A goat on car roof You bet that Goat enjoys a great view

Proper Crete Driving Etiquette

Familiarizing yourself with the local driving etiquette can make all the difference in making your journey enjoyable and safe. Do as the Romans do, or in this case, the Greeks. Despite misconceptions of bad driving manners, locals in Crete are actually quite courteous while on the road. What you may consider rude in your country may just be the norm in this country. For example, pedestrians waiting to cross at a crosswalk are not given the right of away by Greek drivers.

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However, at traffic lights, there will sometimes be a flashing amber light, indicating for cars to turn while simultaneously giving pedestrians the green light to cross. Turning cars are expected to yield to the people who are crossing the street. Cars will always move over to the hard shoulder in order to let others pass or for cars to make room for others to get by when they are meeting directly on narrow roads. Don’t expect a thank you or a wave after courteous interactions on the road, it just isn’t something that the Greeks do. In fact, an open palm, often used in other countries to signal a thank you, is considered quite rude to local Crete drivers.

The overall Greek character has a lot to do with their behaviour on the road and is something you should be aware of. Greeks often have the mentality that bad things won’t happen to them which can cause some noticeable and reckless behaviour while on the road. Many people don’t use seat-belts and seem to leave their protection up to a higher power of which they believe in. Greeks do not look at the car horn as a sign of aggression or annoyance and will often use it as warning that they are approaching you and would like to pass. Don’t take it personally if you find you are being honked at.

Parking Tips

Parking only is really an issue in the larger towns, which is the same in most places. Try to avoid parking in the center of town by opting for the outskirts and walking from your car into the center. If it is too far of a walk for you, there are typically parking garages in the bigger cities, although they fill up fast.

Awesome way to park your car ... Awesome way to park your car …

Avoiding The Traffic Police

No one wants to deal with the traffic police, especially not when they are on vacation. Try your best to follow the rules and regulations to avoid any traffic police troubles. You will often see the police stopping motorists for speeding. There are speed radars set up on the side of the roads so make sure you are mindful of this while taking your trip. A small speeding offense will only cost you a meager fine but larger offenses can result in a court hearing. Drinking and driving is illegal so obviously try to avoid this at all costs. You may witness locals running red lights during more quiet hours or not wearing safety helmets when on motorbikes. These instances are illegal and although the locals don’t seem to care, you should make sure to follow the rules if you don’t want a run-in with the police.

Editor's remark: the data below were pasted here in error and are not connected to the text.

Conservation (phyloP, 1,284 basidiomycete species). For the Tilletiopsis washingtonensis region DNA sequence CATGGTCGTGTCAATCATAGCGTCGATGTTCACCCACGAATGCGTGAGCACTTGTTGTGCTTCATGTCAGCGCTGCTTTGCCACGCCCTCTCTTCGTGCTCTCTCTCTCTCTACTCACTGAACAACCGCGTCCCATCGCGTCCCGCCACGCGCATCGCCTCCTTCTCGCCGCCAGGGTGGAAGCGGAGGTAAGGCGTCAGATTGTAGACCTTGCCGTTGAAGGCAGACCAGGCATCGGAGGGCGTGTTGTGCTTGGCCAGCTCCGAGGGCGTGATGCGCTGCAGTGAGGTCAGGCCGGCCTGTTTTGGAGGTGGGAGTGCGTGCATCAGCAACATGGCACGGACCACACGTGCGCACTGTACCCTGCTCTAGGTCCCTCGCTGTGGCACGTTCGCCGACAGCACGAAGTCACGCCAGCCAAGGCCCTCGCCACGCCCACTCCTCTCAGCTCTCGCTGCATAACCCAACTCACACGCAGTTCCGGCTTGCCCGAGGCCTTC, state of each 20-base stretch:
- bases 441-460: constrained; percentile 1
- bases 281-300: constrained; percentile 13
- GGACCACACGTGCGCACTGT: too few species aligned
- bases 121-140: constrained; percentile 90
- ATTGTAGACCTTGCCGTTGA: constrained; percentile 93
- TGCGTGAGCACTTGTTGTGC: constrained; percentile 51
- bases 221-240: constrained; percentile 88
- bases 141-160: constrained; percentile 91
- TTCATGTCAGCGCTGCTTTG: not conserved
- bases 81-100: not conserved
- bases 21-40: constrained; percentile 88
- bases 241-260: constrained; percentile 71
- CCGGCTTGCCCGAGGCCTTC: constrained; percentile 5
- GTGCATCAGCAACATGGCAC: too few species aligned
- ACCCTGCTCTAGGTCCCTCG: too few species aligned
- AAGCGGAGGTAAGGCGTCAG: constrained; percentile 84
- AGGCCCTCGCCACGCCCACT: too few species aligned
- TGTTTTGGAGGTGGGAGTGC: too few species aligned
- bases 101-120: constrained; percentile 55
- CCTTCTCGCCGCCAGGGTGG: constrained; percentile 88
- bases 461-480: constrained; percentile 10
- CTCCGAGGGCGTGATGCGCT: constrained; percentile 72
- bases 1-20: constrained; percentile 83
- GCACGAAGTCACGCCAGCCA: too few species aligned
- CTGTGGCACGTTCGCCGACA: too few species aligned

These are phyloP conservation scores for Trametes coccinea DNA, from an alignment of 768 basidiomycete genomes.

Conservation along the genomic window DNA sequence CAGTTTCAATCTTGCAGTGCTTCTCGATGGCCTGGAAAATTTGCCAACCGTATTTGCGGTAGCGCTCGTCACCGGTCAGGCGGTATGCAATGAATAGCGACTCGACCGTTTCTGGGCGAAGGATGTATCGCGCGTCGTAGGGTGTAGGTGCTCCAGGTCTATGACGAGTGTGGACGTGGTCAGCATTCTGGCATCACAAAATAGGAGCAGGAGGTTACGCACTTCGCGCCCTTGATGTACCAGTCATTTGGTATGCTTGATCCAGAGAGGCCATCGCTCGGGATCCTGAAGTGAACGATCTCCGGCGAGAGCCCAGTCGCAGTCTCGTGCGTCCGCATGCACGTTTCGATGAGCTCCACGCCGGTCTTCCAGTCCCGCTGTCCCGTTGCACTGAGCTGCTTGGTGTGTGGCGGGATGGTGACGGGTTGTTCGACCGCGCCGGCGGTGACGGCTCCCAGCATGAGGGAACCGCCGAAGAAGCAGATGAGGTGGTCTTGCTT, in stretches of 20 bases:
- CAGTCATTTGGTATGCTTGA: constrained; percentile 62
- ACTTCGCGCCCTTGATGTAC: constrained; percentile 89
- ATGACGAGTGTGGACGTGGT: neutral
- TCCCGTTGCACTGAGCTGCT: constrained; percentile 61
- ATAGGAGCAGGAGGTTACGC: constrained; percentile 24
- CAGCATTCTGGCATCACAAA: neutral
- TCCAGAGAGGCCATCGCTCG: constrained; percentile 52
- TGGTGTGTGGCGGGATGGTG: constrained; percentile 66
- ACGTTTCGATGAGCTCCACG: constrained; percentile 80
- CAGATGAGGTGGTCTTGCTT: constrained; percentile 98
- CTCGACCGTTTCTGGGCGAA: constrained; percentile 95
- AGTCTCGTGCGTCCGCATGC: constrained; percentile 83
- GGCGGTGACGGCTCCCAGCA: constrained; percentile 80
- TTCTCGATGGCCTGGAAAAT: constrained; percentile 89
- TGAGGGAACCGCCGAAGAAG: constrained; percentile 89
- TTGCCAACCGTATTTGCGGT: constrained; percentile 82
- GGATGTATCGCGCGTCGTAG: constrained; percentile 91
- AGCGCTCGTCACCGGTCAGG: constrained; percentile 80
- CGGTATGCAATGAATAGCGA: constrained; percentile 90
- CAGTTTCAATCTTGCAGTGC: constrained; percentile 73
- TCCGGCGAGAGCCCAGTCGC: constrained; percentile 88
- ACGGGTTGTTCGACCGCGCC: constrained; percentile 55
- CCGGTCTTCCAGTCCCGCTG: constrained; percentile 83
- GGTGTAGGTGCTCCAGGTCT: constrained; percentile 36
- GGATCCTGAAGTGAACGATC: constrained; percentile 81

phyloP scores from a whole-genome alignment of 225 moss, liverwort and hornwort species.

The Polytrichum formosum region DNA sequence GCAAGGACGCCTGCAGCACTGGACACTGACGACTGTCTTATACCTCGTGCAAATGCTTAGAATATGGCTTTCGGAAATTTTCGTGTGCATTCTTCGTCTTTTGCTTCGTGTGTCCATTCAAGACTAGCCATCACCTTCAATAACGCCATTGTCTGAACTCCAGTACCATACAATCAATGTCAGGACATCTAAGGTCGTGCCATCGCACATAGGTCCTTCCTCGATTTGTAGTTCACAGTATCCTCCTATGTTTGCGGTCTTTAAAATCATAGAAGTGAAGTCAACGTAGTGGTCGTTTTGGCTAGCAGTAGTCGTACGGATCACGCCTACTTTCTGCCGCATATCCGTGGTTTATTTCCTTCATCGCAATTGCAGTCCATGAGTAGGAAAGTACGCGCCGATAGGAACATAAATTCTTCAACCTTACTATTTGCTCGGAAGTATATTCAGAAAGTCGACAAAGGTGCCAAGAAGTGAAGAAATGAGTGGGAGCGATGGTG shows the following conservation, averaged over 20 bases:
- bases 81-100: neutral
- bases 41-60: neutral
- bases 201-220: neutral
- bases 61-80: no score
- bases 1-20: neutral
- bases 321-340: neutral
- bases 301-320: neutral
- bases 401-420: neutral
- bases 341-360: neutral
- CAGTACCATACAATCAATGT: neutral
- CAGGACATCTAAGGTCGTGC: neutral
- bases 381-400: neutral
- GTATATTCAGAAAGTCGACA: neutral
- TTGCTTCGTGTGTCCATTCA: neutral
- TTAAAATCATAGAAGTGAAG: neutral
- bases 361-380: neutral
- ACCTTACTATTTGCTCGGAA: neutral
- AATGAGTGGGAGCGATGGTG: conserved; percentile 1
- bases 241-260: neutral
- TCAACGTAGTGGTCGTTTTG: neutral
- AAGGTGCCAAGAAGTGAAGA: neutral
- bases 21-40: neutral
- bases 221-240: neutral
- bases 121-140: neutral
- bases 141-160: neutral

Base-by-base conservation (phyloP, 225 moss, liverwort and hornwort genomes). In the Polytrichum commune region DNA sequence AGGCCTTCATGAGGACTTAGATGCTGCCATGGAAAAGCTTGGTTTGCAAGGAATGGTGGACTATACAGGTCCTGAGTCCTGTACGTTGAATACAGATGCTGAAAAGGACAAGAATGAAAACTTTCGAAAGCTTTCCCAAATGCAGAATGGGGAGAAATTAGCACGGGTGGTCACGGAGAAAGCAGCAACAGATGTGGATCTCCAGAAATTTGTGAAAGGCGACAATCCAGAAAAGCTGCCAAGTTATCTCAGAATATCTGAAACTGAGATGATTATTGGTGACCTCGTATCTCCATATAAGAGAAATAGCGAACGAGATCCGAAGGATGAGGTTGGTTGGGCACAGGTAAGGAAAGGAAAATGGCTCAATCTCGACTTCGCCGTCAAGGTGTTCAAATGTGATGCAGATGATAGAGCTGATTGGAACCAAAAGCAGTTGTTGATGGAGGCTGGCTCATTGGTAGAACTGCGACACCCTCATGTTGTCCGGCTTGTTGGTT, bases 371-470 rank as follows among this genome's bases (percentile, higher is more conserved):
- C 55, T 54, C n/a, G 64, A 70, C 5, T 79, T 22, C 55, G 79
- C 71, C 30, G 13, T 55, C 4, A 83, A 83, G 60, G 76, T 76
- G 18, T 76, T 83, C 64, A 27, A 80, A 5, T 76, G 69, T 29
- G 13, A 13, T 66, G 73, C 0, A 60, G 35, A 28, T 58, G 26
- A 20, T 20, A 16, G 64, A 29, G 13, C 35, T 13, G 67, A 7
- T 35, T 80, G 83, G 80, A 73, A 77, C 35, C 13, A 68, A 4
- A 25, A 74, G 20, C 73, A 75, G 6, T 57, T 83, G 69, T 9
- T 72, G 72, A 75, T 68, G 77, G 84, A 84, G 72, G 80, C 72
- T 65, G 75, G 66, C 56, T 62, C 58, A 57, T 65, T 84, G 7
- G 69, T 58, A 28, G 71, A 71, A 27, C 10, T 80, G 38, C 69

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Renting a Car

If you are a tourist coming to Crete for travel, you most likely will be sans vehicle. Luckily, renting a car in Crete is easy. Choosing a domestic rental company may end up costing you less than going with one of the bigger European or American chains. Rental Center Crete, is an example of a local company that is affordable and convenient for getting your road trip underway as quickly as possible. Bookings for most of these companies can be made online and credit cards are widely accepted. The vehicles can be ready at the airport for you to pick up on your arrival. If you have dilemma to choose a local company or a broker/bigger-chain read this article comparing Local Hire Car Companies VS Brokers

Local car rental company in Heraklion Airport Justrentals is a local car rental company at Heraklion Airport

Here is a video guide on how to find our car rental spot at Heraklion Airport

Tips For Tourists Without a Car

Cyclists, motorcyclists, and pedestrians should all be aware of the ways of the roads when in Crete. Motorcyclists should be particularly aware of the rampant pot holes and gravel on the roads in order to keep safe. Bicycling on Crete roads is not very common so if you are planning on cycling around Crete, keep in mind that most drivers will not be familiar with sharing the road with you, leaving safety precautions to be mostly up to you. Also be careful of pedestrians who often will walk right into the street without paying much attention at all which can cause deadly collisions. Pedestrians need to be careful as well. You do not have the right of way in many situations so make sure to proceed with caution when crossing the street. Crete is not home to many sidewalks and you will often be forced to walk in the street so make sure to stay alert to cars coming up behind you.

GPS with the rental car

Unless you are an experienced tech-genius, where you can bring your own GPS Sat Nav with the Greek Map installed, it is recommended to book a device with you rental vehicle. Check this post for A Smart Guide on How to Use GPS Sat Nav while Driving in Crete.
crete with a gps sat nav

Proper Documentation Tourists Should Have

Necessary documents like driver license & passport for driving in CreteMaking sure to have the proper documentation is vital when preparing for your trip to Crete. If you are a European Union citizen, just your regular driver’s license is sufficient for driving in Greece. However, if you are a citizen outside of the EU, you may need to provide an international driver’s license. These can be obtained with relative ease by filling out an online form and paying a fee in your home country.

 

After taking these rules, regulations and tips into consideration, driving in Crete should not feel so scary. Even if it may seem different than what you are used to, if you are aware of the local rules and conduct, you should have no problem having an enjoyable journey. Make plans to hire a car and get out to Crete for your next Greek vacation.